Architect. Also designer – this was my life’s career orientation. I started my professional path as an architect, where I worked in the Andrej Kemr’s architecture studio as a designer, in an integral way. I also did graphic design for a while, and I also flirted with garden art. For me, it’s all the same expressive language, only the material is different. The rest of what you listed came as a result of my work, experience, and circumstances.
Did you always dream of owning your own gallery space?
No. I also never imagined that this would play such a big role in my life. As an architect who discovered this workspace of mine, I thought it would work best as a small gallery. Otherwise, I first had my own studio in it, a project studio. Over time, that became too small, and so I looked for another space and was inspired to turn it into a gallery. That’s how the studio became a gallery.
You’ve participated in and worked on quite a number of exhibitions. Which one are you proudest of?
I’d like to highlight my first exhibition, the sculpture and painting exhibition for the important Slovenian sculptor Jiři Bezlaj, who works in stone. That exhibition was based on a work of art, a very attractive oil painting that covered most of the wall, by the artist Igor Bravničar. Bravničar also created statues and set up an exhibition, which inspired this work of art especially for this space. The exhibition inspired the sculptor to use a previous piece of art as the basis for his own sculptures. Given that I was just starting out with gallery work, I found this to be a great tribute to my idea of how to carry out gallery activity in my own personal way. Otherwise, every exhibition is close to my heart. Each one is a new intellectual challenge; every time we design both wall and spatial installations, and in parallel to this we create a supportive gallery presentation of the artist. We also carefully design all publications. We also had exhibitions outside our gallery and Slovenia, and even in Beijing with the artist Leon Zakrajšek. That was at the 798 Art District, which we’re really proud of. The 798 Art District is the artistic part of Beijing and it’s viewed in high regard.
Various artists are presented in your art gallery. How do you pick the artists you work with? Or do the artists contact you?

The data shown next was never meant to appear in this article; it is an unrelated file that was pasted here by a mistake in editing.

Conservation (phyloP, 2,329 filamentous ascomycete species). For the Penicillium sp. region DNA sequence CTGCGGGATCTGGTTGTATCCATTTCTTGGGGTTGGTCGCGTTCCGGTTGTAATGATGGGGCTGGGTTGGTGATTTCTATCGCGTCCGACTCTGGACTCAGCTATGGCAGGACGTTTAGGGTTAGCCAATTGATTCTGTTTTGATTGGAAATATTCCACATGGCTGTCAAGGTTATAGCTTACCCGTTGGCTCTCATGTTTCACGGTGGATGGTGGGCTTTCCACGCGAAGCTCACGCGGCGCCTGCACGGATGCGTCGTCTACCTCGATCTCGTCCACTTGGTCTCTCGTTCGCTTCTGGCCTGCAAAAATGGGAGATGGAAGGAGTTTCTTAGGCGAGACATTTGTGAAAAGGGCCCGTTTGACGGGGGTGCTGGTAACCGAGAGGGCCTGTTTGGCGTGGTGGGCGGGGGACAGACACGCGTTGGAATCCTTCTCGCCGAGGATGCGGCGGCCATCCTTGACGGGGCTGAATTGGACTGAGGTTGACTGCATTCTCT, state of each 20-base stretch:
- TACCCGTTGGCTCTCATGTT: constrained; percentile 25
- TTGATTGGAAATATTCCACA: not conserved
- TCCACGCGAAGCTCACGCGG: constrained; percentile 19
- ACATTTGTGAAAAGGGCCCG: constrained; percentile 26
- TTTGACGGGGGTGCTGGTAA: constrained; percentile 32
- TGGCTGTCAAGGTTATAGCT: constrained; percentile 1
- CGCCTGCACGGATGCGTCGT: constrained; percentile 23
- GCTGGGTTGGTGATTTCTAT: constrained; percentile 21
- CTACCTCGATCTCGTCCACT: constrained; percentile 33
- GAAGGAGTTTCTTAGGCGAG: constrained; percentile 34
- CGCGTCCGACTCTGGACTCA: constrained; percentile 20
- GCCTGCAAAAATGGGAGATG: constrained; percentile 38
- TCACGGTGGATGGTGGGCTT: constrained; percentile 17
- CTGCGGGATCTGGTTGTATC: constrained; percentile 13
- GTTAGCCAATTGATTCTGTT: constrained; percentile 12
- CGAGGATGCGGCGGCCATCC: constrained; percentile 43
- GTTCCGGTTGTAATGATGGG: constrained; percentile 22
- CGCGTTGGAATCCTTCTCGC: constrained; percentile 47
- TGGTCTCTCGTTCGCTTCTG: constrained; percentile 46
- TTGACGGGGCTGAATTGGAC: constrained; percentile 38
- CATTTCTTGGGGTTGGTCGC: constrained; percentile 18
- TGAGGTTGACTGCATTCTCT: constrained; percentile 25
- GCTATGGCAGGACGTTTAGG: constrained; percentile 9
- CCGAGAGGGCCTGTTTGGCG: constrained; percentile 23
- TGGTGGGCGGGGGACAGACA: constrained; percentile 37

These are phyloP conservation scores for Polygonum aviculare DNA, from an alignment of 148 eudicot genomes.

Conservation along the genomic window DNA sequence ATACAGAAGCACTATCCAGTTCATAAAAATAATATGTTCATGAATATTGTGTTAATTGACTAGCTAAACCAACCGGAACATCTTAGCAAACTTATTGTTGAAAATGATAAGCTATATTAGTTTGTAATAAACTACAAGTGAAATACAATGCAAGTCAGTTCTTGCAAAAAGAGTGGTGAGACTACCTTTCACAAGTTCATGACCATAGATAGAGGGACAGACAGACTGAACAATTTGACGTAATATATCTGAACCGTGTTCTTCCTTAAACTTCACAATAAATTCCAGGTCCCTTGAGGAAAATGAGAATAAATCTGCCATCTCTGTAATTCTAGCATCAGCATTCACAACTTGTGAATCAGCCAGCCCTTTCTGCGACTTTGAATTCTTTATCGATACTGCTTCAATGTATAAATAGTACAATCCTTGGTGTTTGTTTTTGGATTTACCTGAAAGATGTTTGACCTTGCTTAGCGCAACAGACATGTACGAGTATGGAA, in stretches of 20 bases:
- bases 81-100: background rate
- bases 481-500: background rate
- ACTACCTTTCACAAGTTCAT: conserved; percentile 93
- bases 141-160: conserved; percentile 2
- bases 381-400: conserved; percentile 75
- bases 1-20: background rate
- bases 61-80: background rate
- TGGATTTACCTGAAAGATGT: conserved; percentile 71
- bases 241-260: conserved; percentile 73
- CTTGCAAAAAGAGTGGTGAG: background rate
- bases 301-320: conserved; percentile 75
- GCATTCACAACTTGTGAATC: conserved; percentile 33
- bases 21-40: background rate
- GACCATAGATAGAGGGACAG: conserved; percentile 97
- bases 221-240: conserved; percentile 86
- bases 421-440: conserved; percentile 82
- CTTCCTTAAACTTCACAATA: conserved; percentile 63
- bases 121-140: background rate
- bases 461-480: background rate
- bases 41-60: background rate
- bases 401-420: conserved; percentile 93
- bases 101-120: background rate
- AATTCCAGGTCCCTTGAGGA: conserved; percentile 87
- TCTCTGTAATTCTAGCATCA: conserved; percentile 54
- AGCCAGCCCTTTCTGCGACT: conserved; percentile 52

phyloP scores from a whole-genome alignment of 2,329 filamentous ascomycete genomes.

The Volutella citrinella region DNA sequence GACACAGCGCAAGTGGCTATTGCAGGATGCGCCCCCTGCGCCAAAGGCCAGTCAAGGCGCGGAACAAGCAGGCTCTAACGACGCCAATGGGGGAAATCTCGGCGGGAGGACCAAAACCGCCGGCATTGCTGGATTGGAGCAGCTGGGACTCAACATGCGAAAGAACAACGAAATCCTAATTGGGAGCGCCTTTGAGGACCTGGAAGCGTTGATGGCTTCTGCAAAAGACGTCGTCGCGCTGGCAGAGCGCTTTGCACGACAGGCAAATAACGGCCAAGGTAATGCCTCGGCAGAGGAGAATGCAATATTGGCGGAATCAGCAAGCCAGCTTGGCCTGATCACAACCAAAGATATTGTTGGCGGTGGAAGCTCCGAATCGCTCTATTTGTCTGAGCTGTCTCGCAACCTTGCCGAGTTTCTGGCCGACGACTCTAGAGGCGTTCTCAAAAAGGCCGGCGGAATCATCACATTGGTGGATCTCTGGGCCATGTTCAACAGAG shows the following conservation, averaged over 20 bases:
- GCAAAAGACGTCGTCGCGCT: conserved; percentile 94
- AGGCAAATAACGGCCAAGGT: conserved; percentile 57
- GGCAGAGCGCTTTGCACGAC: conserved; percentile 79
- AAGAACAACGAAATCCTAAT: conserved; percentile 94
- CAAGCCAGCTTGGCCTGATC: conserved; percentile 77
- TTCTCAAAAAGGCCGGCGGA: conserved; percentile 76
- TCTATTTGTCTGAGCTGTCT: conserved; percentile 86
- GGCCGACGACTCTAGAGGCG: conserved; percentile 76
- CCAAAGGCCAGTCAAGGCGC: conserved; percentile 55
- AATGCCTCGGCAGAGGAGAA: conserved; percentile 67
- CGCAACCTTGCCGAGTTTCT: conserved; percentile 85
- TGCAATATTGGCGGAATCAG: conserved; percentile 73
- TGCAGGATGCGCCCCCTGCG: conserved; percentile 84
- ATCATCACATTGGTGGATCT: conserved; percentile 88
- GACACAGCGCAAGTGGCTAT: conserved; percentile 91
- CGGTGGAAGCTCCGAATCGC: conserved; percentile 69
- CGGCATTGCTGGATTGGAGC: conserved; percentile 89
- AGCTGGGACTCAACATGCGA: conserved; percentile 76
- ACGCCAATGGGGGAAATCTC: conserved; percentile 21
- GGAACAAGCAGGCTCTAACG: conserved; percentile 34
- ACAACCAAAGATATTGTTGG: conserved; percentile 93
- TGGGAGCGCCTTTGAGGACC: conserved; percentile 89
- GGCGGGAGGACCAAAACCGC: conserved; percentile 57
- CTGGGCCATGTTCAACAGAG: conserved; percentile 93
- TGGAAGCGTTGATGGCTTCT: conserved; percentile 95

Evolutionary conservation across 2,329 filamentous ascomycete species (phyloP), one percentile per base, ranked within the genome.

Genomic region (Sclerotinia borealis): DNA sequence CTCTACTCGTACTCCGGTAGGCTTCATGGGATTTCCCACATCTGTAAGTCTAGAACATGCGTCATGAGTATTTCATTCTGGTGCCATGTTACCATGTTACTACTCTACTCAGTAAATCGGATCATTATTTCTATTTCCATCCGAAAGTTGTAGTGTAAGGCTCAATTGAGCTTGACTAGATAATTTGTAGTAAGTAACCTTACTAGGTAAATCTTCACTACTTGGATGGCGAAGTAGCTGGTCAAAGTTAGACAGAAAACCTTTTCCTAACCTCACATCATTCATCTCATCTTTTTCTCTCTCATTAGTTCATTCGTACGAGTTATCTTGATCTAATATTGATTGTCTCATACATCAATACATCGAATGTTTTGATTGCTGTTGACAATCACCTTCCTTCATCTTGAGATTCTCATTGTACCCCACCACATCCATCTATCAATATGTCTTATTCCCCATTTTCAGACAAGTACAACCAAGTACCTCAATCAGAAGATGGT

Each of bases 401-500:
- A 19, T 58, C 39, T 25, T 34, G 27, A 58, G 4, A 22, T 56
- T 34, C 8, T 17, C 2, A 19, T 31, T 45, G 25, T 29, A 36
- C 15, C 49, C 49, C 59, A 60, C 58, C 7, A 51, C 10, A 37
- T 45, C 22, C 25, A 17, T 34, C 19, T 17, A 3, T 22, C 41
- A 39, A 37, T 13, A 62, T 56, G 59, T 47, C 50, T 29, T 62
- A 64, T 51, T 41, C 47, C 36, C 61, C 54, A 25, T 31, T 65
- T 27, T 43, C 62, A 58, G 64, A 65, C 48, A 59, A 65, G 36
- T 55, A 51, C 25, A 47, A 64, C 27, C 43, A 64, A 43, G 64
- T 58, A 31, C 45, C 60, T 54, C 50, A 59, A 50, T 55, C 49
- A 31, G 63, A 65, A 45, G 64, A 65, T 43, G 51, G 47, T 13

There aren’t a lot of artists in my gallery; they’re carefully selected and represented by various genres such as sculpture, painting, graphics, illustration, photography, and design. At first, the artists themselves started contacting me. Then I started choosing them myself. Everyone who’s represented in the gallery and who we create a gallery profile for is special to me. I’d like to have their artwork with me – at home or where I spend time and work. Those are my selection criteria.
There must be certain criteria an artist has to meet to be featured in your gallery. Can you tell us what they are?
I’ve got very individual criteria. I perceive art as an impulse when it excites me so much that it occupies me emotionally. The same is true for music: you either want to listen to it or not. Colours are very important. The large formats dominate the interior space and enrich it. As an architect who also creates interiors, it’s especially exciting for me when a work of art (a painting, a large photo, or a sculpture) finds its place, as though it were commissioned for a specific location. Serving as an interface to facilitate this is really a special professional pleasure. This is also one of the criteria for selecting artists for the gallery.
How do you perceive art?
I feel art as a need. It’s an escape from the outside world. In art, everything is perfect and harmonious, and when you’re contemplating something in the presence of a work of art you calm down, become creatively rich, and also become more sensitive. When I was younger, I played piano for ten years and I almost decided to study music. Then I made another decision and decided to do something more applied. Over time, I began to miss these sublime artistic energies, and my profession wasn’t completely fulfilling me. This space was originally my workshop, and I began bringing works of art into it. These started offering me internal harmony, and so I gradually added more works of art and artists to the space around me. That’s how the gallery was born. It was also created because of my perception of space. Under other circumstances, I probably would have been just a collector. Everything is interconnected: space and art.
Could you tell us which Slovenian and foreign artists are your favourite at the moment?